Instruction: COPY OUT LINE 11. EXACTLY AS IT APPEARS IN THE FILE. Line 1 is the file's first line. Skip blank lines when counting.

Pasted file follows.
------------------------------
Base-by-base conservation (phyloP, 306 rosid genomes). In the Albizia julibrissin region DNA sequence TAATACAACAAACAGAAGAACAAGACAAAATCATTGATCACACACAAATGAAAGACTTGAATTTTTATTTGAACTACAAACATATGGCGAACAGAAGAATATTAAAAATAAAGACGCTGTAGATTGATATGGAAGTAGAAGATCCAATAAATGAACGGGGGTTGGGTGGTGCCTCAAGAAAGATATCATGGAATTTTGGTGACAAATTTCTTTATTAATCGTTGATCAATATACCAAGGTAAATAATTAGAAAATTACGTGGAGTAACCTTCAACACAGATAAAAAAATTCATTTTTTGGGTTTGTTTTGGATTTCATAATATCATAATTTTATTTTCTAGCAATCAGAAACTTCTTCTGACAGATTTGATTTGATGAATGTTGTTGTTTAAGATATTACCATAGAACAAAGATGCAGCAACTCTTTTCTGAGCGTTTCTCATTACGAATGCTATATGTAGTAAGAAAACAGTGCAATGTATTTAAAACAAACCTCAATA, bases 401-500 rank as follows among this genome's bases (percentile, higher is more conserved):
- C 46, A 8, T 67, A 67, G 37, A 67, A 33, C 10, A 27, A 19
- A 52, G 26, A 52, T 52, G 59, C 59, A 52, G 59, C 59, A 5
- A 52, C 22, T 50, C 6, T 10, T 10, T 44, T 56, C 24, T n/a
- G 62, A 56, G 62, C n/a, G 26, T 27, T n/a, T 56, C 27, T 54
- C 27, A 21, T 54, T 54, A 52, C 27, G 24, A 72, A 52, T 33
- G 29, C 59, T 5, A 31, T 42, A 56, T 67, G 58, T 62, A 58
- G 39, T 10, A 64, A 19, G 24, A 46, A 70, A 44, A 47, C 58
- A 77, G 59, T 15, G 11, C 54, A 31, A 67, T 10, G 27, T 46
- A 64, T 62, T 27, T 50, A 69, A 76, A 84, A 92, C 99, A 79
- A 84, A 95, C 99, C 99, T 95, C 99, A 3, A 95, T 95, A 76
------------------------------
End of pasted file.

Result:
- A 84, A 95, C 99, C 99, T 95, C 99, A 3, A 95, T 95, A 76